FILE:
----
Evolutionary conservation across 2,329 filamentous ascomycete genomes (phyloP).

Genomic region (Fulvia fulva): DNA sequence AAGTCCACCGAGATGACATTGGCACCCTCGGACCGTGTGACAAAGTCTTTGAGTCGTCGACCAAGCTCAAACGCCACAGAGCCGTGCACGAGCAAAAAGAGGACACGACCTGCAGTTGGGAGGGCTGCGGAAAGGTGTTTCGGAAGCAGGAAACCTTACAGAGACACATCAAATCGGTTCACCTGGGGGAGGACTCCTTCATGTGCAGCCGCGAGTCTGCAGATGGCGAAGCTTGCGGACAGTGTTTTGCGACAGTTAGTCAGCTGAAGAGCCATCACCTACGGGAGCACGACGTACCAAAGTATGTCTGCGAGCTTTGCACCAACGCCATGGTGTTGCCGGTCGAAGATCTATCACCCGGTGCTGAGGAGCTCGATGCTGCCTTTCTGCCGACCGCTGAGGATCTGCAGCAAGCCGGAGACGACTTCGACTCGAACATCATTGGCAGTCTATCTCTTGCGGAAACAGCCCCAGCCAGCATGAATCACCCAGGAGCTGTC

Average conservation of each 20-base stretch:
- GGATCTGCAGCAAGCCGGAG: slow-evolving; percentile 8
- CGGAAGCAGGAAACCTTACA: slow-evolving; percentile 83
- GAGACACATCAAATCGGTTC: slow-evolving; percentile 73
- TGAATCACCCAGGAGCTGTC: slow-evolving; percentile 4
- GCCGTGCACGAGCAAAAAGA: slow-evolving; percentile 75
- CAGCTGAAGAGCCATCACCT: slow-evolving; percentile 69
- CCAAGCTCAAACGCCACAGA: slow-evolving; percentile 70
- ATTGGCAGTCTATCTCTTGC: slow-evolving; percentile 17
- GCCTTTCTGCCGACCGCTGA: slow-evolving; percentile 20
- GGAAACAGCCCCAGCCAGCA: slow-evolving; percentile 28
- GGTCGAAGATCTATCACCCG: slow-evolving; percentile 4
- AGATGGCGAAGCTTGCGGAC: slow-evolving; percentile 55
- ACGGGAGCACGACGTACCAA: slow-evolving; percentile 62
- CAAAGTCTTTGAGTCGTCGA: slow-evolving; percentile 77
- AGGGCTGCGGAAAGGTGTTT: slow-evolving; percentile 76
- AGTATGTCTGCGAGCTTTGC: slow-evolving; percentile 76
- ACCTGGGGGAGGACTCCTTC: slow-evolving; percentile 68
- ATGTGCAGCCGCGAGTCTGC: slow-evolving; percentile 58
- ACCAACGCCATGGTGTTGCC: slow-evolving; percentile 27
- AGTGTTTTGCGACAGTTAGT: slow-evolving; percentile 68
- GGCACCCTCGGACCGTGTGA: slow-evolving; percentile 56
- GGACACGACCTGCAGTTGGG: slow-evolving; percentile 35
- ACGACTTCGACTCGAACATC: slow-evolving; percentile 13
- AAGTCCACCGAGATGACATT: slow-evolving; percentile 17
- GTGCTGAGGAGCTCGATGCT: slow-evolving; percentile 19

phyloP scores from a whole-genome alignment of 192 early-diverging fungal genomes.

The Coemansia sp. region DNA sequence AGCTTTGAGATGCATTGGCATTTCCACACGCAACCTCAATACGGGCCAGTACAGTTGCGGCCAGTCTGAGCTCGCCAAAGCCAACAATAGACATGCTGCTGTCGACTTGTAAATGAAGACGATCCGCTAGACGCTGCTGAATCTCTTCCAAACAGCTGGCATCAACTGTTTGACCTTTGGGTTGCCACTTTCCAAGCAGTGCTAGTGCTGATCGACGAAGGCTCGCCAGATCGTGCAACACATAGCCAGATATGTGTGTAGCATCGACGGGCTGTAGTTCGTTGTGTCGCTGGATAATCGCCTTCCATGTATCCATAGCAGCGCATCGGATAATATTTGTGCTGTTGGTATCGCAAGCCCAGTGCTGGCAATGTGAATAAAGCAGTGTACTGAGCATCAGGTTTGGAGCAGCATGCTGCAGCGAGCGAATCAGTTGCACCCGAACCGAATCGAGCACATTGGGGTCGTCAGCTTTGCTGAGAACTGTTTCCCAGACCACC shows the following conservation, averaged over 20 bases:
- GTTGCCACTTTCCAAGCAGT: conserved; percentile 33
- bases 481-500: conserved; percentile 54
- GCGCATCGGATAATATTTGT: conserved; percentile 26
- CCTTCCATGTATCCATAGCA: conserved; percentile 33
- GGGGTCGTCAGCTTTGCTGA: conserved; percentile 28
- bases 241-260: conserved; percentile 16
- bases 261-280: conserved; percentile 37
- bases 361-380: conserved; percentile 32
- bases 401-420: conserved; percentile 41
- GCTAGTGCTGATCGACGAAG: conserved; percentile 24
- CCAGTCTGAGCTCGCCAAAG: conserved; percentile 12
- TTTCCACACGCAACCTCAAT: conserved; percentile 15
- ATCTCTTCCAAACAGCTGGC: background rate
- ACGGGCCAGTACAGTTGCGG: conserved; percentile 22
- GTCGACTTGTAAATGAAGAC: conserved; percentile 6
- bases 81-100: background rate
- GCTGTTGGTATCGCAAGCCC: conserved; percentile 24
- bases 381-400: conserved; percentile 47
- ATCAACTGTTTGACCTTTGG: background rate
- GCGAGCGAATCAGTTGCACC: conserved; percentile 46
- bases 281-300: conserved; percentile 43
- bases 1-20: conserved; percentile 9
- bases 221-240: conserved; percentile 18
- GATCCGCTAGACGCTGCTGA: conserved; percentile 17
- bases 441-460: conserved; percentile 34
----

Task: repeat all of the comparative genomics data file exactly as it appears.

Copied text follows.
Evolutionary conservation across 2,329 filamentous ascomycete genomes (phyloP).

Genomic region (Fulvia fulva): DNA sequence AAGTCCACCGAGATGACATTGGCACCCTCGGACCGTGTGACAAAGTCTTTGAGTCGTCGACCAAGCTCAAACGCCACAGAGCCGTGCACGAGCAAAAAGAGGACACGACCTGCAGTTGGGAGGGCTGCGGAAAGGTGTTTCGGAAGCAGGAAACCTTACAGAGACACATCAAATCGGTTCACCTGGGGGAGGACTCCTTCATGTGCAGCCGCGAGTCTGCAGATGGCGAAGCTTGCGGACAGTGTTTTGCGACAGTTAGTCAGCTGAAGAGCCATCACCTACGGGAGCACGACGTACCAAAGTATGTCTGCGAGCTTTGCACCAACGCCATGGTGTTGCCGGTCGAAGATCTATCACCCGGTGCTGAGGAGCTCGATGCTGCCTTTCTGCCGACCGCTGAGGATCTGCAGCAAGCCGGAGACGACTTCGACTCGAACATCATTGGCAGTCTATCTCTTGCGGAAACAGCCCCAGCCAGCATGAATCACCCAGGAGCTGTC

Average conservation of each 20-base stretch:
- GGATCTGCAGCAAGCCGGAG: slow-evolving; percentile 8
- CGGAAGCAGGAAACCTTACA: slow-evolving; percentile 83
- GAGACACATCAAATCGGTTC: slow-evolving; percentile 73
- TGAATCACCCAGGAGCTGTC: slow-evolving; percentile 4
- GCCGTGCACGAGCAAAAAGA: slow-evolving; percentile 75
- CAGCTGAAGAGCCATCACCT: slow-evolving; percentile 69
- CCAAGCTCAAACGCCACAGA: slow-evolving; percentile 70
- ATTGGCAGTCTATCTCTTGC: slow-evolving; percentile 17
- GCCTTTCTGCCGACCGCTGA: slow-evolving; percentile 20
- GGAAACAGCCCCAGCCAGCA: slow-evolving; percentile 28
- GGTCGAAGATCTATCACCCG: slow-evolving; percentile 4
- AGATGGCGAAGCTTGCGGAC: slow-evolving; percentile 55
- ACGGGAGCACGACGTACCAA: slow-evolving; percentile 62
- CAAAGTCTTTGAGTCGTCGA: slow-evolving; percentile 77
- AGGGCTGCGGAAAGGTGTTT: slow-evolving; percentile 76
- AGTATGTCTGCGAGCTTTGC: slow-evolving; percentile 76
- ACCTGGGGGAGGACTCCTTC: slow-evolving; percentile 68
- ATGTGCAGCCGCGAGTCTGC: slow-evolving; percentile 58
- ACCAACGCCATGGTGTTGCC: slow-evolving; percentile 27
- AGTGTTTTGCGACAGTTAGT: slow-evolving; percentile 68
- GGCACCCTCGGACCGTGTGA: slow-evolving; percentile 56
- GGACACGACCTGCAGTTGGG: slow-evolving; percentile 35
- ACGACTTCGACTCGAACATC: slow-evolving; percentile 13
- AAGTCCACCGAGATGACATT: slow-evolving; percentile 17
- GTGCTGAGGAGCTCGATGCT: slow-evolving; percentile 19

phyloP scores from a whole-genome alignment of 192 early-diverging fungal genomes.

The Coemansia sp. region DNA sequence AGCTTTGAGATGCATTGGCATTTCCACACGCAACCTCAATACGGGCCAGTACAGTTGCGGCCAGTCTGAGCTCGCCAAAGCCAACAATAGACATGCTGCTGTCGACTTGTAAATGAAGACGATCCGCTAGACGCTGCTGAATCTCTTCCAAACAGCTGGCATCAACTGTTTGACCTTTGGGTTGCCACTTTCCAAGCAGTGCTAGTGCTGATCGACGAAGGCTCGCCAGATCGTGCAACACATAGCCAGATATGTGTGTAGCATCGACGGGCTGTAGTTCGTTGTGTCGCTGGATAATCGCCTTCCATGTATCCATAGCAGCGCATCGGATAATATTTGTGCTGTTGGTATCGCAAGCCCAGTGCTGGCAATGTGAATAAAGCAGTGTACTGAGCATCAGGTTTGGAGCAGCATGCTGCAGCGAGCGAATCAGTTGCACCCGAACCGAATCGAGCACATTGGGGTCGTCAGCTTTGCTGAGAACTGTTTCCCAGACCACC shows the following conservation, averaged over 20 bases:
- GTTGCCACTTTCCAAGCAGT: conserved; percentile 33
- bases 481-500: conserved; percentile 54
- GCGCATCGGATAATATTTGT: conserved; percentile 26
- CCTTCCATGTATCCATAGCA: conserved; percentile 33
- GGGGTCGTCAGCTTTGCTGA: conserved; percentile 28
- bases 241-260: conserved; percentile 16
- bases 261-280: conserved; percentile 37
- bases 361-380: conserved; percentile 32
- bases 401-420: conserved; percentile 41
- GCTAGTGCTGATCGACGAAG: conserved; percentile 24
- CCAGTCTGAGCTCGCCAAAG: conserved; percentile 12
- TTTCCACACGCAACCTCAAT: conserved; percentile 15
- ATCTCTTCCAAACAGCTGGC: background rate
- ACGGGCCAGTACAGTTGCGG: conserved; percentile 22
- GTCGACTTGTAAATGAAGAC: conserved; percentile 6
- bases 81-100: background rate
- GCTGTTGGTATCGCAAGCCC: conserved; percentile 24
- bases 381-400: conserved; percentile 47
- ATCAACTGTTTGACCTTTGG: background rate
- GCGAGCGAATCAGTTGCACC: conserved; percentile 46
- bases 281-300: conserved; percentile 43
- bases 1-20: conserved; percentile 9
- bases 221-240: conserved; percentile 18
- GATCCGCTAGACGCTGCTGA: conserved; percentile 17
- bases 441-460: conserved; percentile 34